How to Identify and Defend Against Social Engineering Attacks


Social engineering attacks always happen, but they pick up during the holidays.

These cyber assaults are one of the biggest threats to your business because they take advantage of your greatest asset: your employees.

If you’re trying to hack a business, you hack its employees first.

It’s much easier to manipulate an individual than to break through a firewall or guess a password.

Cybercriminals know that. That’s why social engineering attacks are so effective.

Let’s examine social engineering attacks, review examples, and discuss how you can best defend your business.


What is a Social Engineering Attack?

A social engineering attack is the psychological manipulation of people into performing actions or divulging confidential information.

Attackers focus on obtaining personally identifiable information (PII) or financial information via email, social media, the telephone, or even physical means.

According to Barracuda, the average organization faces 700+ attempted social engineering attacks a year. Proofpoint reports 83% of American businesses have fallen victim to a social engineering attack.


Why are social engineering attacks so dangerous?

Your personally identifiable information is on the line:

  • Your full name
  • Your current address or address history
  • Your birthday
  • Your social security number
  • Your email address
  • Your pet names
  • The names of your children

Your financial information can be compromised:

  • Your bank account numbers (checking, savings, etc.)
  • Your credit card numbers
  • PINs
  • Anything that allows them to gain leverage over your financials


Why Social Engineering Attacks Work: Cognitive Bias and the Theory of Influence

Human beings are imperfect creatures. Complex but imperfect. Despite how smart or evolved we think we are, there are times when we fall into these simply constructed traps.

Cognitive Biases

“A cognitive bias is a systematic pattern of deviation from norm or rationality in judgment.”

– The Handbook of Evolutionary Psychology

People create personal realities that dictate behavior. A cognitive bias can distort perception and cause irrational decision-making. Simply put, cognitive biases are bugs in our biological hardware.

Attackers, especially those well versed in manipulation, know how to exploit “human hardware” bugs just as well as they know how to hardware and software bugs on servers and workstations.

Putting all that knowledge together can lead to a perfect storm of misery and dismay for those impacted.

Robert Cialdini, a psychologist and marketing professor at Arizona State University, determined that a social engineering attack relies on six fundamental principles to properly manipulate an individual (and their cognitive bias). Cialdini calls this the Theory of Influence.

The Theory of Influence: Six Principles

#1 – Authority: In social engineering, the attacker may pose as authority to increase the likelihood of adherence from the victim.

#2 – Intimidation: The attacker (potentially disguised) informs or implies that there will be negative consequences if the target refuses to perform specific actions. Threats include phrases such as “I’ll tell your manager” and much worse.

#3 – Consensus: People will do things they see others doing. For example, in one experiment, one or more confederates would look up into the sky; bystanders would then look up to see what they were missing. This experiment was aborted at one point, as so many people looked up that they stopped traffic.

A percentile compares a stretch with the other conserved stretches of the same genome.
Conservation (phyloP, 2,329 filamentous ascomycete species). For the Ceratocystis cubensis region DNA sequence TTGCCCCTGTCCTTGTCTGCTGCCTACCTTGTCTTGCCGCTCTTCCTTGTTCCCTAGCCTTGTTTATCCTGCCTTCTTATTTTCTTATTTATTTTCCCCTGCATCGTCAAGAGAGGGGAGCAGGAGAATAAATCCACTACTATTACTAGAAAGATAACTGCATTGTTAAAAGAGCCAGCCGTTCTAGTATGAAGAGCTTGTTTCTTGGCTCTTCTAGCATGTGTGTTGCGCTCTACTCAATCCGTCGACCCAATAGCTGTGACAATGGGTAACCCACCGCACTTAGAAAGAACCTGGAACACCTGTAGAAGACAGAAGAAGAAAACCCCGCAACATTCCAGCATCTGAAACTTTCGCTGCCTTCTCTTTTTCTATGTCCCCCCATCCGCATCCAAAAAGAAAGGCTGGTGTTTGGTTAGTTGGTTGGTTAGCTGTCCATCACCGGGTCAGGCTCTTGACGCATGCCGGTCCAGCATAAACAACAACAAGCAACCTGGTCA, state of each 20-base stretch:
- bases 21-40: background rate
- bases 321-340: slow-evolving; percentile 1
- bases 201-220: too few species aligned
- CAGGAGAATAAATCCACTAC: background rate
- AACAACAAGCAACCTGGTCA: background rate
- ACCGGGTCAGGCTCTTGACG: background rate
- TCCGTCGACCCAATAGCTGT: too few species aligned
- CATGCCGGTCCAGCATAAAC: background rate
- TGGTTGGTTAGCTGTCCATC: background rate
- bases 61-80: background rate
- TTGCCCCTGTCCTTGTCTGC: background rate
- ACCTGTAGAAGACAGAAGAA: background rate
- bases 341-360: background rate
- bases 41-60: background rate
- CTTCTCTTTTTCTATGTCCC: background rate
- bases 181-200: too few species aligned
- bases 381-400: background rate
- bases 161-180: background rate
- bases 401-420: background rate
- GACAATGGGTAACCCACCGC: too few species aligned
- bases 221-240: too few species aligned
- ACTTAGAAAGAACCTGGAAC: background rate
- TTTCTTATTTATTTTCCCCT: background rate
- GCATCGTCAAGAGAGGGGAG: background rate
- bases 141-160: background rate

#4 – Scarcity: Perceived scarcity will generate demand. The standard advertising phrase “while supplies last” capitalizes on a sense of scarcity.

#5 – Urgency: Linked to scarcity, attackers use urgency as a time-based psychological principle of social engineering. For example, saying offers are available for a “limited time only” encourages sales through a sense of urgency.

#6 – Familiarity: People trust people they like. Cialdini cites the marketing of Tupperware in what might now be called viral marketing. People were more likely to buy if they liked the salesperson. Biases also favor more attractive people.

Like the line in “Hotel California” by the Eagles, when it comes to cognitive biases and the theory of influence, we are “programmed to receive.”

Let’s take a break from the psychology behind a social engineering attack. It’s time to start looking at the work that goes into a social engineering attack and its lifecycle.


The Lifecycle of a Social Engineering Attack

There are four critical stages in the life cycle of a social engineering attack:

Step #1 – Information Gathering

Information gathering is critical. The attack’s success depends on how much information the attacker can gather. The attacker collects information to:

  • Determine the attack vector
  • Probe potential passwords
  • Become familiar with the target
  • Identify possible security response questions
  • Even worse, this cycle often repeats automatically

Step #2 – Establishing Relationships

People are more likely to do things for someone they feel connected to. Attackers know this. The attacker will either build or fake a relationship with their target to accomplish their goals (i.e., exploitation, the next step in the life cycle).

Building a relationship can include actions like:

  • Connecting over the telephone
  • Sharing family photos
  • Creating fake social media or dating profiles
  • Leveraging existing relationships through impersonation

Step #3 – Exploitation

This step is where things get set into motion. The attacker has to increase pressure without raising the target’s suspicion. The attacker uses the leverage they’ve built in the previous stages to enact their plan.

Exploitation can include:

  • Convincing the target to let the attacker into the facility
  • Obtaining the target’s username, password, or both over the phone
  • Sending the target an email with a malicious link or infected email attachment

Step #4 – Execution